Satellite-derived estimates of Antarctic snow- and ice-thickness


Recent changes in the polar cryosphere have been dramatic, and include the well known reduction of the Arctic sea-ice cover during the annual ice mimimum (in late boreal summer). Furthermore the projected climate change (e.g., AMAP [2009]) is likely to result in a volume loss of both Arctic and Antarctic sea-ice. Sea-ice volume can be quantified as the product of sea-ice covered area and thickness. In the Arctic, thinning of the sea ice and a reduction in its summer extent and thus a reduction in sea-ice volume have been well documented [Perovich, 2011; Kwok et al., 2009] and sustained themselves up to 2016. In the Antarctic, however and albeit with strong regional variability, the overall sea-ice area has expanded slightly over the past few decade, just to collapse in 2016, when the Antarctic winter sea-ice extent was well below the 1980 – 2010 mean [NOAA, 2017].

Project objectives & goals

The primary objective of this proposal is to identify and proto-type a processing chain to derive Antarctic sea-ice thickness from a range of remotely-sensed observations, in order to understan its spatial-temporal characteristics in response to change and variability in external forcing. While areal extent of sea ice is routinely monitored by satellite passive microwave sensors, deriving sea-ice (or snow) thickness from remote observation presents a matter of urgency in informing sea ice and climate research. Both sea-ice areal extent and thickness exhibit high spatio-temporal variability, as they are affected by complex interactions involving dynamic and thermodynamic processes across a wide range of spatial-temporal scales.

In order to address this critical knowledge gap, the proposed project will address the following objectives:

  • To compile an updated summary of current and near-term satellite-derived sea-ice products;

  • to investigate the available products with a view to deriving the mean seasonal sea-ice thickness distribution from independent data obtained from satellite-based and aerial (Operation IceBridge) altimeters;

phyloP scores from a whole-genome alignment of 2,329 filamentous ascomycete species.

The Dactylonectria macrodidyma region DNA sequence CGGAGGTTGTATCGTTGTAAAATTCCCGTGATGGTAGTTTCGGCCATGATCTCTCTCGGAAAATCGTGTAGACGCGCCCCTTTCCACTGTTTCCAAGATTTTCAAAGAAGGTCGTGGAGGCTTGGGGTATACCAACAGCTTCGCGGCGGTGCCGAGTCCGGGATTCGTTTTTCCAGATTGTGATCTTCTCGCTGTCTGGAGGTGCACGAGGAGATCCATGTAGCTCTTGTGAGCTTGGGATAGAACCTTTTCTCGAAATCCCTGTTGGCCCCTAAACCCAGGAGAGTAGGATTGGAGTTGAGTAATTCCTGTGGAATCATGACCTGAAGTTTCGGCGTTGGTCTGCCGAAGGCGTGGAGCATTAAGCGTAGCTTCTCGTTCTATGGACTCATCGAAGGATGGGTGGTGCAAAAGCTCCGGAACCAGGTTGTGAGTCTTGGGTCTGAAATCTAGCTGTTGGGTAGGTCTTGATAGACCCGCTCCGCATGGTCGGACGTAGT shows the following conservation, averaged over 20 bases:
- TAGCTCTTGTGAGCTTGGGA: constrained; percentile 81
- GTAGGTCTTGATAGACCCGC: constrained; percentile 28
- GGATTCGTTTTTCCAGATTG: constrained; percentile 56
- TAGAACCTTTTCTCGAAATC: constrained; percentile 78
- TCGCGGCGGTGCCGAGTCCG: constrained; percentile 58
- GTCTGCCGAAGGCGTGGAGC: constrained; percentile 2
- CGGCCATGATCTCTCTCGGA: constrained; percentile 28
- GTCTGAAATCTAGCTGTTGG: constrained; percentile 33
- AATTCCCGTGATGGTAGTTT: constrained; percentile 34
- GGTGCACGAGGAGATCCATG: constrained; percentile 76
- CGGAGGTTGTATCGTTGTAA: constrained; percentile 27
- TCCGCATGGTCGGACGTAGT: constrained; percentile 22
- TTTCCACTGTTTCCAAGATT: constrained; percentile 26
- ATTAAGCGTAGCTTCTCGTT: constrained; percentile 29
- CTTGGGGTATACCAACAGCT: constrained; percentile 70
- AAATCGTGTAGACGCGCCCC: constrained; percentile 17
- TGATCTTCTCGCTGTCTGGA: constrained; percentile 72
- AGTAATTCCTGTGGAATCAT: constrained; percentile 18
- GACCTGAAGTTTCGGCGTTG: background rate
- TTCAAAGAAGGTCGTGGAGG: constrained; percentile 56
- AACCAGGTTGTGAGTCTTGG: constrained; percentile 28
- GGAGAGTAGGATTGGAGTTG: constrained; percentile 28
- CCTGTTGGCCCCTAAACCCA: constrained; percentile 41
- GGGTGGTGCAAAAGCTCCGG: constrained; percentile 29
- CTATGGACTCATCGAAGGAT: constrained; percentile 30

• to evaluate the derived sea-ice and snow thickness data using independent (remotely-sensed) data sets;


  • to conduct regional case studies to explore processes, including ice kinematics, that affect the thickness distribution of polar sea ice.

To achieve these, we propose to bring together a group of experts in satellite-data interpretation and harvesting as well as numerical modellers, to discuss current topical issues with the aim to populate key parameters (including the snow- and sea-ice thickness distribution) in the data-sparse polar regions. Our investigation will take up data products from standard data archives, such as NSIDC or ESA’s Copernicus archive, and will be supplemented with dedicated data (ie. TerraSAR-X from grants) and aerial data from Operation IceBridge.


AMAP 2009 Update on Selected Climate Issues of Concern, Arctic Monitoring and Assessment Programme, Oslo, v, 15pp, ISBN 978-82-7971-049-3, 2009.

Kwok, R., Cunningham, G.F., Wensnahan, M., Rigor, I., Zwally, H.J. and Yi, D. Thinning and volume loss of the Arctic Ocean sea ice cover: 2003-2008, Journal of Geophysical Research-Oceans, 114, pC07005, 2009.

NOAA National Centers for Environmental Information, State of the Climate: Global Snow and Ice for Annual 2016,, 2017.

Perovich, D.K., The changing Arctic sea ice cover, Oceanography, 24(3), 162 – 173, doi: 10.5670/oceanog.2011.68, 2011.